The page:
FUBI - Full Body Interaction Framework
|Funded by:||EU (Europäische Union)|
|Local project leader:||Dipl.-Inf. Felix Kistler|
The Framework distinguishes between four gesture categories:
- Static postures: Configuration of several joints, no movement (e.g. figure 1: "arms crossed").
- Gestures with linear movement: Linear movement of several joints with specific direction and speed (e.g. figure 2: "right hand moves right").
- Combination of postures and linear movement: Combination of sets of 1 and 2 with specific time constraints (e.g. figure 3: "waving right hand").
- Complex gestures: Detailed observation of one (or more) joints over a certain amount of time and recognition of specific patterns/paths (e.g. symbolic gestures like hand writing shapes).
Figure 1: arms crossed
Figure 3: waving right hand
The current release version supports categories 1 to 3. However, you can already train and recognize category 4 with SSI that also integrates the FUBI framework.
A description of the categories and how they are recognized was published in Journal on Multimodal User Interfaces, you can find the information here.
The following image shows a study setup, in which 18 participants had to perform gestures of category 1-3 during so-called quick time events in an interactive storytelling scenario. We recognized 97% of their gestures (65 out of 67 gestures).
The corresponding paper was published in ICIDS 2011, you can find more information on it here.
More information on the recognizable postures and gestures can be found in the documentation.
In addition, FUBI can detect the number of fingers users are showing up in front of the sensor (requires an OpenCV installation).
For example, in the following image, the number three would be the output of the finger count for shown hand.
The finger count recognition works quite robust under certain conditions:
- user close to the sensor (< 1m)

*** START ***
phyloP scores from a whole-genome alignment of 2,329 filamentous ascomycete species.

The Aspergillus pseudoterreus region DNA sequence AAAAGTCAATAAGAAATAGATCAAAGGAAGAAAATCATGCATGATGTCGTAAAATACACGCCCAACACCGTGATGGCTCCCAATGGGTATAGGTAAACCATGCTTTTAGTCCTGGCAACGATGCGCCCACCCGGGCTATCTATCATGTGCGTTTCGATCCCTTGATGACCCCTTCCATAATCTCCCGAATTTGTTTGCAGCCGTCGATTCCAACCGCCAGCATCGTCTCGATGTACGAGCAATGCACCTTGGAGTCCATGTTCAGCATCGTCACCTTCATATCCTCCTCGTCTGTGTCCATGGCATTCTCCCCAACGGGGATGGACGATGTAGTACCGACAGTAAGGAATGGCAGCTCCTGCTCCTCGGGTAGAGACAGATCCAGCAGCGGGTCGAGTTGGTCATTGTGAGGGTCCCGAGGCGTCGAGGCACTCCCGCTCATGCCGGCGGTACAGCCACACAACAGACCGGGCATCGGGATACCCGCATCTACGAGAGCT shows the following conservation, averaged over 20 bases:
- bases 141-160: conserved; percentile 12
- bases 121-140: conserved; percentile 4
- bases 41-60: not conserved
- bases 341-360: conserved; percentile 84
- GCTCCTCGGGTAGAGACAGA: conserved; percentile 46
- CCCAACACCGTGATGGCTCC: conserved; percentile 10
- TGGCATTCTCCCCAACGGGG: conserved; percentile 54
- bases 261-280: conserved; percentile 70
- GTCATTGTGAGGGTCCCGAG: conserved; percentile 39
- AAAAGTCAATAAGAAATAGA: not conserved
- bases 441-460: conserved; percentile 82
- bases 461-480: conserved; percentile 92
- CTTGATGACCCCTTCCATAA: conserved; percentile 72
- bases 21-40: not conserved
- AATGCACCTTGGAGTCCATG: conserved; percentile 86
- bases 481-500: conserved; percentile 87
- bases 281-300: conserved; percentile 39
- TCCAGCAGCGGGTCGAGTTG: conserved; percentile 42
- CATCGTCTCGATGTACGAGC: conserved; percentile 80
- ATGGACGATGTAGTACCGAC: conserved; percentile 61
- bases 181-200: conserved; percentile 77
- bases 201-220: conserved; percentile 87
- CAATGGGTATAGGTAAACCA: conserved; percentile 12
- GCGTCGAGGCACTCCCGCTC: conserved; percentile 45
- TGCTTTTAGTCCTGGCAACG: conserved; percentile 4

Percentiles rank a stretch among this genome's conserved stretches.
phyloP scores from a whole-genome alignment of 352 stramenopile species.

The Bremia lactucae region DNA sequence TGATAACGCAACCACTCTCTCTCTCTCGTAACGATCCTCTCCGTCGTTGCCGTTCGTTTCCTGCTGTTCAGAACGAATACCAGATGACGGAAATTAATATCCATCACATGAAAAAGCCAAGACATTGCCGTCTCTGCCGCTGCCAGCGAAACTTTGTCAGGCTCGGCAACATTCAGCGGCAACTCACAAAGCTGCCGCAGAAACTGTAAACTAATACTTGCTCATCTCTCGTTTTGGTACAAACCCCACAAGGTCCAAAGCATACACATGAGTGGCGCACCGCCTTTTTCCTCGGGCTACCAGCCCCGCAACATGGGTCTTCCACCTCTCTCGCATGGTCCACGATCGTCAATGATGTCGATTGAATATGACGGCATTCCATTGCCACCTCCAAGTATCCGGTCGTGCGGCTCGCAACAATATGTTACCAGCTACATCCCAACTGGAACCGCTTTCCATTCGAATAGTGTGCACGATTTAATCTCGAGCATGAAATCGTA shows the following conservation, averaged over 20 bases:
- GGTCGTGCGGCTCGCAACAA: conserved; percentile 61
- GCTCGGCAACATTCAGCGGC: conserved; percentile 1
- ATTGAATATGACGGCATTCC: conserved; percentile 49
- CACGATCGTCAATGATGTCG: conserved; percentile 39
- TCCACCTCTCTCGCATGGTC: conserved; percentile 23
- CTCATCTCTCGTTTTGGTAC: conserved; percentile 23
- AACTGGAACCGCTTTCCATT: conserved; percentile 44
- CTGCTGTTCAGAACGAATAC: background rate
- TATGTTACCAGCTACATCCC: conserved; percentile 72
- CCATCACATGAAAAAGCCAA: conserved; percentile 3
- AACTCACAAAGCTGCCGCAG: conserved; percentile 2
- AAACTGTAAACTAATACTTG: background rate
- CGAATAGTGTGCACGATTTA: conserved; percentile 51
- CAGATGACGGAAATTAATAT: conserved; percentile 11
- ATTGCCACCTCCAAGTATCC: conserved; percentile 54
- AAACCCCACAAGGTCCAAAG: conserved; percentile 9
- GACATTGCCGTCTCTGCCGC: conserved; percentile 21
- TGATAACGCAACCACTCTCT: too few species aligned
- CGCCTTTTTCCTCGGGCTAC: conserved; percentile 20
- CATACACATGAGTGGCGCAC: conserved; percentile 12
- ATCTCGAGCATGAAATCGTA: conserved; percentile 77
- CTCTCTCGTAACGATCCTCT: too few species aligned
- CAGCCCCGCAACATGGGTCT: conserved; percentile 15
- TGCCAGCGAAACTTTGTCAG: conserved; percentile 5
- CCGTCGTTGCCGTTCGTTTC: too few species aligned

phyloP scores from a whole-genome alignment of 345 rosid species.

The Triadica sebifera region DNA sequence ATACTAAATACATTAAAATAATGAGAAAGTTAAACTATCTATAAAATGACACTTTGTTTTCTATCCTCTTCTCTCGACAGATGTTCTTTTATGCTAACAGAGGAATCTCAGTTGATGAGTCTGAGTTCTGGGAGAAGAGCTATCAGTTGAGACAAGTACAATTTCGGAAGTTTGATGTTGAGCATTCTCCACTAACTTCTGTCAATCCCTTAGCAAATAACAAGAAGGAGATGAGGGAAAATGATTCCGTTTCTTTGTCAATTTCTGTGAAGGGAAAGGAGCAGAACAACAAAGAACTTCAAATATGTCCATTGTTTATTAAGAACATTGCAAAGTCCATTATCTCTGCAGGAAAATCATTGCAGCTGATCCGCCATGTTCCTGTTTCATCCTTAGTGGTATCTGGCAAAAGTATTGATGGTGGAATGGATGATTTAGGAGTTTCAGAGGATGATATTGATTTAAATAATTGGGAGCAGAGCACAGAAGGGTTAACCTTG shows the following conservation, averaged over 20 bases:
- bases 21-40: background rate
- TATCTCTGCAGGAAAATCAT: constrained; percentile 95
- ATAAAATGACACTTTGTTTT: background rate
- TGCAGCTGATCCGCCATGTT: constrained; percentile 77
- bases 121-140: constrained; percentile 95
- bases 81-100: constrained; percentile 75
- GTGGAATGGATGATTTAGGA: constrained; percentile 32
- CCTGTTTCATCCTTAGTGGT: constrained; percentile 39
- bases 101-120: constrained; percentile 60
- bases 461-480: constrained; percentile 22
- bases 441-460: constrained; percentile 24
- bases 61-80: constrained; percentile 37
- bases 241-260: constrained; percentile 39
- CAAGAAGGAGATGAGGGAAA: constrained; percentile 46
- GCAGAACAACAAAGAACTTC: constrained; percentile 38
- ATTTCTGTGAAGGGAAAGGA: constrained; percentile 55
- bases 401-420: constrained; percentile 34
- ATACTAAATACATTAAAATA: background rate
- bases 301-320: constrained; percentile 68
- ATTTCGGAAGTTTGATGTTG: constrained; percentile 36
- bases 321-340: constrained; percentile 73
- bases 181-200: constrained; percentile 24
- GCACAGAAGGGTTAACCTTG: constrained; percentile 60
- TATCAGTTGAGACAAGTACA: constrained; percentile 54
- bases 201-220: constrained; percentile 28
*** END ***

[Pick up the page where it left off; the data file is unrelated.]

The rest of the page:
- fingers spread clearly
- hand in direction of Kinect
The above image displays the finger count recognition using the convex hull of the hand shape and its convexity defects.
In the meantime we are using a different approach that uses the morphological opening operation to separate the fingers from the rest of the hand as shown in the following image:
FUBI Architecture (not yet including the Kinect SDK integration)
The following image displays the workflow for designing a waving gesture using a combination recognizer in FUBI.
The example uses C++ code for defining the recognizer:
The same recognizer can as well be implemented in XML, as it will be explained in the first tutorial of the documentation.
FUBI is written in C++ and currently offers a C++-API.
In addition, it includes a C#/.NET-Wrapper that wraps the C++-API.
It has been only tested on Windows 7, but at least the C++-part should contain no platform dependent code.
The download comes with a Visual Studio 2010 solution including three sample application that should be ready to compile. You should only need to install the dependencies as described in the installation instructions and set the include and lib paths for OpenCV in Visual Studio or comment out the line "#define USE_OPENCV" at top of the FubiImageProcessing.cpp if you do not want to use OpenCV.
Within this file you can also define which tracking software you want to use: OpenNI v 1.x, 2.x, or the Kinect SDK.
More information can be found in the documentation.
FUBI is freely available under the terms of the Eclipse Public License - v 1.0.
You can get the sources with a Visual Studio 2010 solution here:
A documentation can be found here: